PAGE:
Under the Pentagon's current Global Defense Posture Review (GDPR), the United States is reducing its forces in several major Cold War base hosts and establishing a global network of smaller, more flexible facilities in new areas such as Central Asia, the Black Sea and Africa. Drawing upon recent evidence from the Central Asian base hosts of Kyrgyzstan and Uzbekistan, this article cautions that these new U.S. overseas bases, despite their lighter footprint and regardless of the prevailing security situation, risk becoming enmeshed in the local struggles and political agendas of elites within these hosts. Periods of turbulent democratic transition and regime instability may encourage host country politicians to challenge the legitimacy and terms of the U.S. basing presence for their own political purposes. These are important lessons for U.S. planners who are simultaneously promoting democratization while they negotiate basing and military access agreements in these same politically volatile hosts.
Recent events have refocused attention on Pakistan's role as an epicenter of global Islamist terror and called into question Islamabad's reliability as an ally in the fight against a resurgent Taliban and the hunt for Osama bin Laden. Pakistan in fact suffers from abiding structural pathologies that make it a questionable Western ally at best. In its foreign policy toward Pakistan, the United States would do well to consider the ancient Indian geopolitical concept of the raja-mandala (“ruler circle”), which seeks to balance opposing spheres of influence and exploit the tensions between them. This concept provides the key to containing and eventually eliminating South-Central Asian terror.
In an era when democratization is stalled or in retreat in many parts of the world, it is important to highlight the successful democratic experience of East and Southeast Asia in recent decades. Five consolidated democracies have emerged since the mid-1980s; only Thailand has seen some backsliding with the 2006 coup. The Asian cases provide insights into several major debates in the democratization literature, including the relative importance of culture, history, economic structure, and the optimal sequencing of political and economic reform. This article reviews these issues, with particular attention to the role of outside powers in underpinning democratization. Ultimately, the Asian cases offer evidence for optimism about the prospects of a Fourth Wave of democratization.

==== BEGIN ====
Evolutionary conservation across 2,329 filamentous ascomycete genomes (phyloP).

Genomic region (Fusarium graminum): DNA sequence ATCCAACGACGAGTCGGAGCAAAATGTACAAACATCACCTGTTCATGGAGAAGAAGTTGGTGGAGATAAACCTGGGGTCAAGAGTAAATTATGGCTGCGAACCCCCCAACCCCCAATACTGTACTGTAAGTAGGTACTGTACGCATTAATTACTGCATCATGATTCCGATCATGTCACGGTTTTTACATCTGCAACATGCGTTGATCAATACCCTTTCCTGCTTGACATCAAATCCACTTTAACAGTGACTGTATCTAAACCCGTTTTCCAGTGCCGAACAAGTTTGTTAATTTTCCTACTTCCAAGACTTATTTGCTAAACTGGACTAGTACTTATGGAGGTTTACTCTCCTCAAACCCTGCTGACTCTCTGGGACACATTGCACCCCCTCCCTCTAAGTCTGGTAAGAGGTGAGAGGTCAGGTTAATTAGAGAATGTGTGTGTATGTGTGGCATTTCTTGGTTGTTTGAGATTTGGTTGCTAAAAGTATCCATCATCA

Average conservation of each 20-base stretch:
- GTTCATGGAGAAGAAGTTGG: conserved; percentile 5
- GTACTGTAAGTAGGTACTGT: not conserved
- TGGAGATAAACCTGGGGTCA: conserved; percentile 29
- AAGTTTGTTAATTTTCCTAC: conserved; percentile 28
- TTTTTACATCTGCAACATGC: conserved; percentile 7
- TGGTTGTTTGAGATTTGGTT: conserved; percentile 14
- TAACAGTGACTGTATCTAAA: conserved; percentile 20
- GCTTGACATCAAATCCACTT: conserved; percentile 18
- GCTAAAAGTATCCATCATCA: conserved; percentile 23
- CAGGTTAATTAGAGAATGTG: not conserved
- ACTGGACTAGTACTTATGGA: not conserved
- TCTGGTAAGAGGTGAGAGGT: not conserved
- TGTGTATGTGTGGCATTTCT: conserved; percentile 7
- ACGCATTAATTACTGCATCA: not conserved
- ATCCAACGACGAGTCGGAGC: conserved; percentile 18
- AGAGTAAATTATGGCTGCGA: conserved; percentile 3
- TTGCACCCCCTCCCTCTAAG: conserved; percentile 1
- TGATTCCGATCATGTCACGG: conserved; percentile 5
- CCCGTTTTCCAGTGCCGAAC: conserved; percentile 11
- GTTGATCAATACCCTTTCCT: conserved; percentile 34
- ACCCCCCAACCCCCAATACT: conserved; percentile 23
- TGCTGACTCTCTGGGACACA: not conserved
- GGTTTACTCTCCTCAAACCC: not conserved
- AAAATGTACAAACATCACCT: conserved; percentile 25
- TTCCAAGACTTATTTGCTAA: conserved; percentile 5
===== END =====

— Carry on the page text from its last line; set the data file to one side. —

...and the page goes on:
This article argues that multilateral mechanisms for addressing security issues in East Asia are weak and that a key reason is the hollowness of China's ostensible and much-touted commitment to multilateralism. This is especially troubling when the region faces major security challenges and regional relations (and China's approach to them) appear to be moving from “economics in command” to “security in command.” The article concludes with a prediction that “A coordinated approach to combining alliances and quasi-alliances exclusive of China with multilateralism inclusive of it will best test China's intentions during this decade.”
India confronts the conflicting imperatives of Indian domestic politics and its strategic interests when dealing with Iran. As India's global profile has risen in recent years and its ties with the United States have strengthened, this conflict has come into sharper relief. India's traditionally close ties with Iran have become a major factor influencing how certain sections of U.S. policymakers evaluate a U.S.-India partnership. India has tried to balance carefully its relations with Iran and the United States; however, due to intense American pressure, especially after the signing of the U.S.-India civilian nuclear energy cooperation pact, India has moved closer to the United States concerning the Iranian nuclear program. But strong domestic constraints remain that will prevent India from completely abandoning its ties with Iran, even as a re-evaluation of India-Iran bilateral ties is long overdue.